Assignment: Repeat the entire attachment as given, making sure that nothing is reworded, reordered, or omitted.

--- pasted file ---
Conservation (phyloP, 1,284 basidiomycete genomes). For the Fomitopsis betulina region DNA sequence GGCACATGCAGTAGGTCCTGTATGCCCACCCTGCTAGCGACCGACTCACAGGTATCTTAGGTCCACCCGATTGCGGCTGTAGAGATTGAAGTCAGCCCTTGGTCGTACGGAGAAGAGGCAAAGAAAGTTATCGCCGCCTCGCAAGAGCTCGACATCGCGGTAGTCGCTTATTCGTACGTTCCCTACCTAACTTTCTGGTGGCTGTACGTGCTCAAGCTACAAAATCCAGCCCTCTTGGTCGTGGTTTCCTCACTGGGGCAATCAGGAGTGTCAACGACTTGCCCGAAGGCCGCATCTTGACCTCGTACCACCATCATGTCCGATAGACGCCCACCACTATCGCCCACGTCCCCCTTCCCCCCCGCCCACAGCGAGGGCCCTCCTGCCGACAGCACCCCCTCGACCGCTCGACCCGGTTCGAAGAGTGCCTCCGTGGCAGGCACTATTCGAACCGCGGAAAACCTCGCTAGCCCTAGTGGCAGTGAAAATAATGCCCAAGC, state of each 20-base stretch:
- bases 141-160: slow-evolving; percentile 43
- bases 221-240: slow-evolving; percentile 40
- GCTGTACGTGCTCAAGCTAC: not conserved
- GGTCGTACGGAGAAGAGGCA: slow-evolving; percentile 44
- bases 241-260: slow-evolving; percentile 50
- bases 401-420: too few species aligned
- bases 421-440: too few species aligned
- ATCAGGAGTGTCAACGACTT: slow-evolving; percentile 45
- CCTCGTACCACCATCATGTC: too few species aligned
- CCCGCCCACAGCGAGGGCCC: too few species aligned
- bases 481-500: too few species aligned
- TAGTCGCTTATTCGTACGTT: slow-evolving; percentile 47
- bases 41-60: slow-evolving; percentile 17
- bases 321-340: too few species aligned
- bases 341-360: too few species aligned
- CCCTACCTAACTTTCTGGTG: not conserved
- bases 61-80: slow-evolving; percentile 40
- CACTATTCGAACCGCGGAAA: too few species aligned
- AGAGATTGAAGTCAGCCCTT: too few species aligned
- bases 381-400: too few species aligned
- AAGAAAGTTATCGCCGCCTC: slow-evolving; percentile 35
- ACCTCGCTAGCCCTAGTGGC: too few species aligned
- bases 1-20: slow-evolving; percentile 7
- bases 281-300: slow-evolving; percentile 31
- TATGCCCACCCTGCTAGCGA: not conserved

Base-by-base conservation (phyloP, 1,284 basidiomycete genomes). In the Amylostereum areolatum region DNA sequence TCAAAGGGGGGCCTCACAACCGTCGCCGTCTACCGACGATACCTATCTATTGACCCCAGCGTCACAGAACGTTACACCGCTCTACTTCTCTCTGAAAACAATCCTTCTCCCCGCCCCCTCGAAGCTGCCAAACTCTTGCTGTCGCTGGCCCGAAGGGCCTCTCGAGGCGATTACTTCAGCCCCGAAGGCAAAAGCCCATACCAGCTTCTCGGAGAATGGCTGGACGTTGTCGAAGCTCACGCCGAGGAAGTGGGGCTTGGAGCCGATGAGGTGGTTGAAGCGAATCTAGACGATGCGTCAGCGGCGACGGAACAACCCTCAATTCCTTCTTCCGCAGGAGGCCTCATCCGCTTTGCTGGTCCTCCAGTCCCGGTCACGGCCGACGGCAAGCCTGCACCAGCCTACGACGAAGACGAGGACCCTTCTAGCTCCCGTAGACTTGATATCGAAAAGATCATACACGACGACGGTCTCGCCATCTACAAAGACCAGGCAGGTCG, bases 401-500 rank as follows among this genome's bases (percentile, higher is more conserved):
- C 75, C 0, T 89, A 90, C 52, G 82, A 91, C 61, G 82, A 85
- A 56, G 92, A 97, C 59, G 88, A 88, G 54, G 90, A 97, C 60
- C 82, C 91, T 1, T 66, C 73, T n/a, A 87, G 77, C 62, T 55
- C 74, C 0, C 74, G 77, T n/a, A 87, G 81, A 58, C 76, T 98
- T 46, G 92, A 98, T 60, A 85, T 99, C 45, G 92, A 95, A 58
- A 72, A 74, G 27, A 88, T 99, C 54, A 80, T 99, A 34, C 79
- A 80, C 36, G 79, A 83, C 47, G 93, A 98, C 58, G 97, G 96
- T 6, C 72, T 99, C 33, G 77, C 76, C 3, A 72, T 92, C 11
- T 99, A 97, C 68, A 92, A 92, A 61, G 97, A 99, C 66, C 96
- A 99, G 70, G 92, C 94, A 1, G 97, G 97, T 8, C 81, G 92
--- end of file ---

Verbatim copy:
Conservation (phyloP, 1,284 basidiomycete genomes). For the Fomitopsis betulina region DNA sequence GGCACATGCAGTAGGTCCTGTATGCCCACCCTGCTAGCGACCGACTCACAGGTATCTTAGGTCCACCCGATTGCGGCTGTAGAGATTGAAGTCAGCCCTTGGTCGTACGGAGAAGAGGCAAAGAAAGTTATCGCCGCCTCGCAAGAGCTCGACATCGCGGTAGTCGCTTATTCGTACGTTCCCTACCTAACTTTCTGGTGGCTGTACGTGCTCAAGCTACAAAATCCAGCCCTCTTGGTCGTGGTTTCCTCACTGGGGCAATCAGGAGTGTCAACGACTTGCCCGAAGGCCGCATCTTGACCTCGTACCACCATCATGTCCGATAGACGCCCACCACTATCGCCCACGTCCCCCTTCCCCCCCGCCCACAGCGAGGGCCCTCCTGCCGACAGCACCCCCTCGACCGCTCGACCCGGTTCGAAGAGTGCCTCCGTGGCAGGCACTATTCGAACCGCGGAAAACCTCGCTAGCCCTAGTGGCAGTGAAAATAATGCCCAAGC, state of each 20-base stretch:
- bases 141-160: slow-evolving; percentile 43
- bases 221-240: slow-evolving; percentile 40
- GCTGTACGTGCTCAAGCTAC: not conserved
- GGTCGTACGGAGAAGAGGCA: slow-evolving; percentile 44
- bases 241-260: slow-evolving; percentile 50
- bases 401-420: too few species aligned
- bases 421-440: too few species aligned
- ATCAGGAGTGTCAACGACTT: slow-evolving; percentile 45
- CCTCGTACCACCATCATGTC: too few species aligned
- CCCGCCCACAGCGAGGGCCC: too few species aligned
- bases 481-500: too few species aligned
- TAGTCGCTTATTCGTACGTT: slow-evolving; percentile 47
- bases 41-60: slow-evolving; percentile 17
- bases 321-340: too few species aligned
- bases 341-360: too few species aligned
- CCCTACCTAACTTTCTGGTG: not conserved
- bases 61-80: slow-evolving; percentile 40
- CACTATTCGAACCGCGGAAA: too few species aligned
- AGAGATTGAAGTCAGCCCTT: too few species aligned
- bases 381-400: too few species aligned
- AAGAAAGTTATCGCCGCCTC: slow-evolving; percentile 35
- ACCTCGCTAGCCCTAGTGGC: too few species aligned
- bases 1-20: slow-evolving; percentile 7
- bases 281-300: slow-evolving; percentile 31
- TATGCCCACCCTGCTAGCGA: not conserved

Base-by-base conservation (phyloP, 1,284 basidiomycete genomes). In the Amylostereum areolatum region DNA sequence TCAAAGGGGGGCCTCACAACCGTCGCCGTCTACCGACGATACCTATCTATTGACCCCAGCGTCACAGAACGTTACACCGCTCTACTTCTCTCTGAAAACAATCCTTCTCCCCGCCCCCTCGAAGCTGCCAAACTCTTGCTGTCGCTGGCCCGAAGGGCCTCTCGAGGCGATTACTTCAGCCCCGAAGGCAAAAGCCCATACCAGCTTCTCGGAGAATGGCTGGACGTTGTCGAAGCTCACGCCGAGGAAGTGGGGCTTGGAGCCGATGAGGTGGTTGAAGCGAATCTAGACGATGCGTCAGCGGCGACGGAACAACCCTCAATTCCTTCTTCCGCAGGAGGCCTCATCCGCTTTGCTGGTCCTCCAGTCCCGGTCACGGCCGACGGCAAGCCTGCACCAGCCTACGACGAAGACGAGGACCCTTCTAGCTCCCGTAGACTTGATATCGAAAAGATCATACACGACGACGGTCTCGCCATCTACAAAGACCAGGCAGGTCG, bases 401-500 rank as follows among this genome's bases (percentile, higher is more conserved):
- C 75, C 0, T 89, A 90, C 52, G 82, A 91, C 61, G 82, A 85
- A 56, G 92, A 97, C 59, G 88, A 88, G 54, G 90, A 97, C 60
- C 82, C 91, T 1, T 66, C 73, T n/a, A 87, G 77, C 62, T 55
- C 74, C 0, C 74, G 77, T n/a, A 87, G 81, A 58, C 76, T 98
- T 46, G 92, A 98, T 60, A 85, T 99, C 45, G 92, A 95, A 58
- A 72, A 74, G 27, A 88, T 99, C 54, A 80, T 99, A 34, C 79
- A 80, C 36, G 79, A 83, C 47, G 93, A 98, C 58, G 97, G 96
- T 6, C 72, T 99, C 33, G 77, C 76, C 3, A 72, T 92, C 11
- T 99, A 97, C 68, A 92, A 92, A 61, G 97, A 99, C 66, C 96
- A 99, G 70, G 92, C 94, A 1, G 97, G 97, T 8, C 81, G 92